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FDA and Long Acting Bronchodilators

Hi. I came across this press release tinyurl.com/283hllp from the FDA in the states about Long Acting BD's. Basically they recommend that:

- The use of LABAs is contraindicated without the use of an asthma controller medication such as inhaled corticosteroid. Single-agent LABAs should only be used in combination with an asthma controller medication; they should not be used alone;

- LABAs should only be used long-term in patients whose asthma cannot be adequately controlled on asthma controller medications;

- LABAs should be used for the shortest duration of time required to achieve control of asthma symptoms and discontinued, if possible, once asthma control is achieved. Patients should then be maintained on an asthma controller medication.

- Pediatric and adolescent patients who require a LABA in addition to an inhaled corticosteroid should use a combination product containing both an inhaled corticosteroid and a LABA to ensure compliance with both medications.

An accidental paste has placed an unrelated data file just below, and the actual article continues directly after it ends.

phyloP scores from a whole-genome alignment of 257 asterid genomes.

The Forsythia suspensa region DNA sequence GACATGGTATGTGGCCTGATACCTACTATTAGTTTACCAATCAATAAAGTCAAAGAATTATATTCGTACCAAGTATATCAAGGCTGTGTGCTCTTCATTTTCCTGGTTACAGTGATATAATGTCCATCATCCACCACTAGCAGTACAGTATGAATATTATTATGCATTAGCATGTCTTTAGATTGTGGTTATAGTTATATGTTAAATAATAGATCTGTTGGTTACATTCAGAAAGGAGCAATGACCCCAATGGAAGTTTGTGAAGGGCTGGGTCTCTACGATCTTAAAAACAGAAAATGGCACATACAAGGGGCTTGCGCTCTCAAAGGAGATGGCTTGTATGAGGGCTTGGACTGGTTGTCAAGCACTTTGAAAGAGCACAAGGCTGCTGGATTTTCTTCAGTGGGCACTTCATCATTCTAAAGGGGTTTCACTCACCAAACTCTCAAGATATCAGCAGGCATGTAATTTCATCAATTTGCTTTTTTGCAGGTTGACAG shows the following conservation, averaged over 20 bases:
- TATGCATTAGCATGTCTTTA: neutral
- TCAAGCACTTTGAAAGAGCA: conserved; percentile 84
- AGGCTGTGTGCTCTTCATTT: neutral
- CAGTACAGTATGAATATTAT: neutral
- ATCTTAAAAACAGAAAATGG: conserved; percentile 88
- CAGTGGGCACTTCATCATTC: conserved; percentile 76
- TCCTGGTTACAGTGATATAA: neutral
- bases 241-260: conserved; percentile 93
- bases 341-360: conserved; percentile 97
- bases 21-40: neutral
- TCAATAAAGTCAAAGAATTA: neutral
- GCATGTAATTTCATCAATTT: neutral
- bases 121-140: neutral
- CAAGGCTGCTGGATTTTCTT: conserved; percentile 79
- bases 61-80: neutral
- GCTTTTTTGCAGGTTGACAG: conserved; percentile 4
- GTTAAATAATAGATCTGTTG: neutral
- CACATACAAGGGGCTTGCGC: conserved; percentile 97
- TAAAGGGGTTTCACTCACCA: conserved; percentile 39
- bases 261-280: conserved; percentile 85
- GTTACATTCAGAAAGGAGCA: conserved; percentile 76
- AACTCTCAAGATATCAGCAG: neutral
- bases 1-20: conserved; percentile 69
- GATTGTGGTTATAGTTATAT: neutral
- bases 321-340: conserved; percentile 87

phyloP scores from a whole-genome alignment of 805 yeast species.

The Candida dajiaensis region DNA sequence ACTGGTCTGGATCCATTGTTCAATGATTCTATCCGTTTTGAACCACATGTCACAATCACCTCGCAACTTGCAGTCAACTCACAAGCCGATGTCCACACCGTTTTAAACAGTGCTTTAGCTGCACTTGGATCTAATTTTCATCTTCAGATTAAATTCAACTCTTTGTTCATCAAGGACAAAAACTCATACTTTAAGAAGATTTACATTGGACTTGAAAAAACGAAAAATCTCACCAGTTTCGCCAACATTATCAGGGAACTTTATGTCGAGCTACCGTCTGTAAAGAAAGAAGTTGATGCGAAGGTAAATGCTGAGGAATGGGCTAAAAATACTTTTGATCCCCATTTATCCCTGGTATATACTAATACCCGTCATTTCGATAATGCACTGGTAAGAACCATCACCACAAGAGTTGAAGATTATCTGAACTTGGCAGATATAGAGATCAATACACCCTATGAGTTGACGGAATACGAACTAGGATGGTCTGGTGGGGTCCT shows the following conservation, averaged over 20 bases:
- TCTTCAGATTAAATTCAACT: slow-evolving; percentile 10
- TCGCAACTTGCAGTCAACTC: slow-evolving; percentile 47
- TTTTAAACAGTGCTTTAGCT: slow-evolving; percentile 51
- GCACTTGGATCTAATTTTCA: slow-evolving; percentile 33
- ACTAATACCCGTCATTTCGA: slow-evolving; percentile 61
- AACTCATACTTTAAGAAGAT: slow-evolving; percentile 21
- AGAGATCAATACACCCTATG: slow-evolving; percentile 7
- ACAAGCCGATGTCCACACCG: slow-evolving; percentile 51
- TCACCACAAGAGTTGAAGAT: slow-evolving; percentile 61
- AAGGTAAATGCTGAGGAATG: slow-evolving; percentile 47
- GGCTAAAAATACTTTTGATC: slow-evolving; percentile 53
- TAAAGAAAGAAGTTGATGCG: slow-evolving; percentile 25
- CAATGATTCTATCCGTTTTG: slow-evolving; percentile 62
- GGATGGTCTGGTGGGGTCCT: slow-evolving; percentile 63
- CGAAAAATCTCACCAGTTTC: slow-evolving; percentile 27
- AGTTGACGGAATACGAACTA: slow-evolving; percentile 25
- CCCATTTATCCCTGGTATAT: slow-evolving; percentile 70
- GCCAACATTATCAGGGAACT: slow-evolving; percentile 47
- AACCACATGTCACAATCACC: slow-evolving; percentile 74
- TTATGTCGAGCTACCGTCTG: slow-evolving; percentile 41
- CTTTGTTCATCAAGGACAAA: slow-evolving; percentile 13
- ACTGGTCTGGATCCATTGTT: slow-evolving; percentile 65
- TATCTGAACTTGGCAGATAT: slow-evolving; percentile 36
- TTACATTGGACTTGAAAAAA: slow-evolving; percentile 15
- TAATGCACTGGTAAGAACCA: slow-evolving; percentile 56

It struck me from my own experience and reading some of the posts on here that GPs are rather quick to prescribe serevent/symbicort and the like and keep you on them. I've gone back to my steroid inhaler at a higher dose without an LABD (after a nasty time with symbicort) and feel ok with it.

What do other folks feel?

2 Replies

My asthma's been really well controlled since I started on serevent, and then switched to seretide. The nurse told me they'd rather we were on lower doses of steroids? Also LABA's are better for exercise induced asthma, according to her.

So I guess it's a case of, whatever suits the patient. In my case I had horrible jitters for about a fortnight then they settled down, and sometimes my hands shake, nut this is preferable to gagging on clenil, which never seemed to do the trick!


The guidelines do actually state that LABA's must not be prescribed without a steroid inhaler or equiv, but the point about being prescribed combination inhalers and then never trying to come off them isn't correct, once you've gained and retained control from a period of time, at least 3 months, then trying to reduce the dose of one or more components does become more difficult with combi-halers but if you've tried in the past and failed then trying again is rather pointless.

LABA's have very little clinical evidence to support their benefits for exercise induced asthma, but those who do suffer with EIA may benefit but the recommended and most effective is the addition of a leukotrine modifier , or the older but effective cromolyn and nedocromil.


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